By Simon Mann
Published in September 2012
Thibault’s Score: 4/5
Cry Havoc is the story of Simon Mann, one of the executives of the 1990s South African mercenary outfit called “Executive Outcomes.”
The book details how he became a mercenary, the campaigns he fought in, and his eventual imprisonment and capture.
Simon Mann was a British soldier who served with the SAS - one of the UK’s most elite units. He fought for the British army in Northern Ireland and in the Gulf War. In 1991, he left the army to work in oil and gas.
Mann was working on an oil and gas project in Angola, when a group of rebels captured his project. He was angered - rather than letting his project fall apart, he decided to fight back. He co-founded Executive Outcomes, and eventually defeated the Angolan rebels. Later, he would help defeat an army of rebels in Sierra Leone, ending an insurgency in a matter of weeks which the UN had struggled with for decades.
By the late 1990s, Executive Outcomes had become one of the largest and most successful mercenary outfits in the world. His men served on fields across Africa, as well as far flung places like Papua New Guinea and Indonesia.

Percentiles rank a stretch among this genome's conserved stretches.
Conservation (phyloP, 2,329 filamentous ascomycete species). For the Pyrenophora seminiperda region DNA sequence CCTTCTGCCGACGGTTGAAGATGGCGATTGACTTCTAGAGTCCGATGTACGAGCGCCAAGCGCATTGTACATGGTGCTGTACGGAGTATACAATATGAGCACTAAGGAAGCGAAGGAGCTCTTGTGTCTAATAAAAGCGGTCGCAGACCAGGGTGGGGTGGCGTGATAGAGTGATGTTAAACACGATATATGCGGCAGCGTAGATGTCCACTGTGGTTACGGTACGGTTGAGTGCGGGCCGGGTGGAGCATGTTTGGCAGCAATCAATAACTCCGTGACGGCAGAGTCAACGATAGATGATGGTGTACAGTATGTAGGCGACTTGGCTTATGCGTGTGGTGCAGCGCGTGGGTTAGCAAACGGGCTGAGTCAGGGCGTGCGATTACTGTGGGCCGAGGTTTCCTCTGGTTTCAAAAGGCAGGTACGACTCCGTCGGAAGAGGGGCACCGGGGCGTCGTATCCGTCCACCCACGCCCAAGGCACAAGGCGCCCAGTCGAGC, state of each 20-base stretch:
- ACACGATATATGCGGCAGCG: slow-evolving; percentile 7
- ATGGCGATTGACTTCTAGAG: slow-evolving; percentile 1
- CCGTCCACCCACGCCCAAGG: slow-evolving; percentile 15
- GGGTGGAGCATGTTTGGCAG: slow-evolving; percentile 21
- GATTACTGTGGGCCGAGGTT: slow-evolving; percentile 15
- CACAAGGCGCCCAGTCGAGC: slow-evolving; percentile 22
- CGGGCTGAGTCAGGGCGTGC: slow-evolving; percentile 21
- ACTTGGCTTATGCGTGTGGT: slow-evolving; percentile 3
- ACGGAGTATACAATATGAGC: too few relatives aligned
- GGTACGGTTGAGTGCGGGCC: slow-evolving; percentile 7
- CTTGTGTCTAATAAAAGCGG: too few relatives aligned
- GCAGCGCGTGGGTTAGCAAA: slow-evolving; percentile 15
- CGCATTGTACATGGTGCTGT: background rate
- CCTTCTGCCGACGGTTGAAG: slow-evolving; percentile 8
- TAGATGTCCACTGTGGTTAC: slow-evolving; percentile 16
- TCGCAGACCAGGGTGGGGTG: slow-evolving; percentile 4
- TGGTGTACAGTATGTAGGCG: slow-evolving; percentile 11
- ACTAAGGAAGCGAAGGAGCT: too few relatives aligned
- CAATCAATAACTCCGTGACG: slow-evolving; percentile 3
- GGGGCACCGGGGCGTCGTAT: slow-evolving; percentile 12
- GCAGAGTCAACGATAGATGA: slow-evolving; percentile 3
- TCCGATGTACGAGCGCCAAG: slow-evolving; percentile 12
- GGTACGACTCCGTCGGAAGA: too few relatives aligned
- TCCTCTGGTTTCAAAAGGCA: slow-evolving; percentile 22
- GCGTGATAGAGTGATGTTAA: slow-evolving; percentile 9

Everything would come crashing down in 2004, when he was hired to stage a coup against the government of Equatorial Guinea by Margaret Thatcher’s son Mark Thatcher. The coup fails - Mann is arrested on his way to Equatorial Guinea in Zimbabwe.
He is captured, tortured, and forced to sign a confession letter. He then spends five years in Chikurubi, Zimbabwe’s hardest prison. The last half of the book focuses on his harrowing time in jail. Eventually, he is sent back to Equatorial Guinea, where he stands trial, and helps the government identify everyone who had been responsible for the coup four years earlier. The president pardons him in exchange for his corporation.
He returns to the UK, but finds it hard to adjust himself to life after Chikurubi. To cope, he decides to write this book.
I enjoyed the writing style. This book is a must-read for any fools thinking of joining a mercenary outfit (I know a few). Even the CEOs of mercenary companies, like Mann, barely make any money. In addition to being incredibly hard and dangerous, it doesn’t pay well. The only ones making money are the ones hiring the mercenaries - the mercenaries themselves are the losers.
I recommend this book to anyone interested in learning more about privatized warfare, and modern African politics.
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